After completing module one for my course, Go Where Eagles Dare (GWED) 225, I was provided with feedback from my peers about the course shell, content, and overall course profile. Overall, the feedback was very positive and highlighted the layout and ease of use of my course. It’s always a wonderful feeling to receive great constructive feedback!
During class last week, we were asked about the feedback process and one of my peers stated that it made them wish that they could talk to the creator to clarify their choices and build a deeper understanding. After reading my feedback, I definitely agree because I often design courses for non-traditional post-Secondary curriculum and I could tell that my reviewers struggled to fully grasp and situate my course. Therefore, I want to highlight a couple categories of feedback and further explain my course to help scaffold their learning, so they are well prepared for my final prototype and course walkthrough.
Students within the Go Where Eagles Dare (GWED) program at Saskatchewan Indian Institute of Technologies (SIIT) are required to be within their second-year of studies in their post-Secondary program. Therefore, students have already taken foundational courses in writing, communication, presenting, and several courses related to Indigenous peoples within Canada. Depending on their program of study, students may have taken Indigenous Care Practices, Indigenous Models of Healing and Practice, Indigenous Leadership, Indigenous Foundations, Indigenous Business I and II, Indigenomics, and more!
When students are accepted into the course, they bring a wealth of knowledge that is built upon through two courses. The pre-requisite course for GWED 225 is GWED 215, which is called International Work Study Prep. This course is an introductory course and includes four modules that cover travel documents, including obtaining all required travel documents with assistance from SIIT staff, health and safety while travelling, intercultural competencies, and preparing to travel by air. GWED 215 was created strategically to help remove barriers that Indigenous students may face when travelling domestically and internationally. Therefore, SIIT staff works with each student to fill out travel document applications, pays for all associated travel document fees, and submits applications on behalf or with students. As well, one of my reviewers inquired about intercultural competencies and the ability for students to learn about the Navajo and Pueblo peoples within New Mexico, as their culture, way of life, traditions, and language are very different from Indigenous peoples within Saskatchewan. This is thoroughly covered within the intercultural competencies module within GWED 215. This course is also kept open and accessible for students while they are completing GWED 225, in case they need to reference the materials.
The feedback I received and our discussion last week about accessibility in an online course provided a great opportunity for me to further debate my choices within my course. My largest challenge by far related to accessibility is the actual learning management system (LMS), Brightspace. A lot of the links that are within my course open on a new webpage, which is not great for users on smartphones or students with low bandwidth. Although Brightspace has the capability to incorporate videos, documents, presentations, built in Brightspace tools, and has extensions options, when you create a link there is a warning that pops up (pictured below). The warning asks for confirmation to make the change, as even Brightspace knows that it might not work well. I have previously clicked yes to this warning and attempted to have links open within the same window, but when I viewed it from a learner perspective the links were often unfocused, took long to load, and slowed down my computer. I am really hoping that this issue is something that Brightspace designers are working on fixing!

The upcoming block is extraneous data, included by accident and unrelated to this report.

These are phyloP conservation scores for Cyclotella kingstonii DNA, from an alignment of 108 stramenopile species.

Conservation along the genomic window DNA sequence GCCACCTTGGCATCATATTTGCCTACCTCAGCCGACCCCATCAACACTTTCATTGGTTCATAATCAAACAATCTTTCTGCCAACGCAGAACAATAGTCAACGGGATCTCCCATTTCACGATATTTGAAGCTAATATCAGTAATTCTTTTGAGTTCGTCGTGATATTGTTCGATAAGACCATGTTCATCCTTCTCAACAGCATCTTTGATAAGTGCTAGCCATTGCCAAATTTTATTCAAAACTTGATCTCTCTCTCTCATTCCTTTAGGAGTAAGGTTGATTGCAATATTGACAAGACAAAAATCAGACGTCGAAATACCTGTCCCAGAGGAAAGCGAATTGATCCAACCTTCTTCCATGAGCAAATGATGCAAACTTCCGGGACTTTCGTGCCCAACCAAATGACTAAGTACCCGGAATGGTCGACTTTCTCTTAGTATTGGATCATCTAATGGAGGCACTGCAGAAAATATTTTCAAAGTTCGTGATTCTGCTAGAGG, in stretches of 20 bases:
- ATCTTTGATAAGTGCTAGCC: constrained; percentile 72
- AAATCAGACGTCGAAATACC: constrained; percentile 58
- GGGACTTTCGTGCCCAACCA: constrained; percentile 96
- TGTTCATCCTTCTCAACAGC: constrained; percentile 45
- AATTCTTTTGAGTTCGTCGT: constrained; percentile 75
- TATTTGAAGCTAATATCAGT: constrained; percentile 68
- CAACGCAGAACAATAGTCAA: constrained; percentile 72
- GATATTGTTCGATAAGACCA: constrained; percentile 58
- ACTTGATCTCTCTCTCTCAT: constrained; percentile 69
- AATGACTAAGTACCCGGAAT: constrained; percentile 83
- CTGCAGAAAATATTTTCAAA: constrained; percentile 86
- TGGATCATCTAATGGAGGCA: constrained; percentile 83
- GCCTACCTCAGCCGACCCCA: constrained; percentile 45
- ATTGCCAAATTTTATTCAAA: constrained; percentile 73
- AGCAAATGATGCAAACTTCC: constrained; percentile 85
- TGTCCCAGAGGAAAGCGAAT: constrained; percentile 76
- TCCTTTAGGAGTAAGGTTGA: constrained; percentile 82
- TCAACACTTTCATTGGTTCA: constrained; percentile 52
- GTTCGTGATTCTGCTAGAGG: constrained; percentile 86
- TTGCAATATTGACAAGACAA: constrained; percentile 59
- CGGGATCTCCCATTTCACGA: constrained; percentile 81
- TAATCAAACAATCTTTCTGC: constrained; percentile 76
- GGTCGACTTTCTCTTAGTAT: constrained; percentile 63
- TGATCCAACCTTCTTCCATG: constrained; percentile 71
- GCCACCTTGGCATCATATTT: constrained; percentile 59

For reflection journals, students have the capability to write their journal directly into Brightspace and view the rubric, with outlined learning outcomes attached, while typing to align their response to expectations. One of my reviewers inquired about the feedback process, as they could only view the course from a learner perspective. My favourite part of the feedback process is the ability to provide student’s feedback on various different levels. While marking students, I can provide feedback directly into the rubric category and overall feedback regarding the assignment. In the overall feedback section, I can compare their reflection to the rest of the class, upload media, attach links, and even provide the feedback using audio or video instead of text! I have used the video feature before to share my screen with students and walk through their work to provide further detail and examples.
I thoroughly enjoyed reading my feedback from my peers, especially when they come from a very different education and work background. It allows me to critically think about my specific choices, the impacts I have, and also reiterates how cool my job is! I am very lucky to work in an institution that culturally understands and supports their staff and students and actively works towards breaking down industry and historic barriers. I also get to travel domestically and internationally frequently, which is always a fun bonus! The projects that I am currently working on for my institution are exciting and quite revolutionary in design, so I am thrilled that I am able to share a glimpse into one of my projects with all of you.
One thought on “Go Where Feedback Dares!”
Hi Chantel. I really appreciated how used your interpretation of your feedback and tied it to accessibility. As you talked about, being able to “remove barriers” for students to help the education of students is always in the back of our minds as educators. Varying how we deliver feedback to students is also a great idea.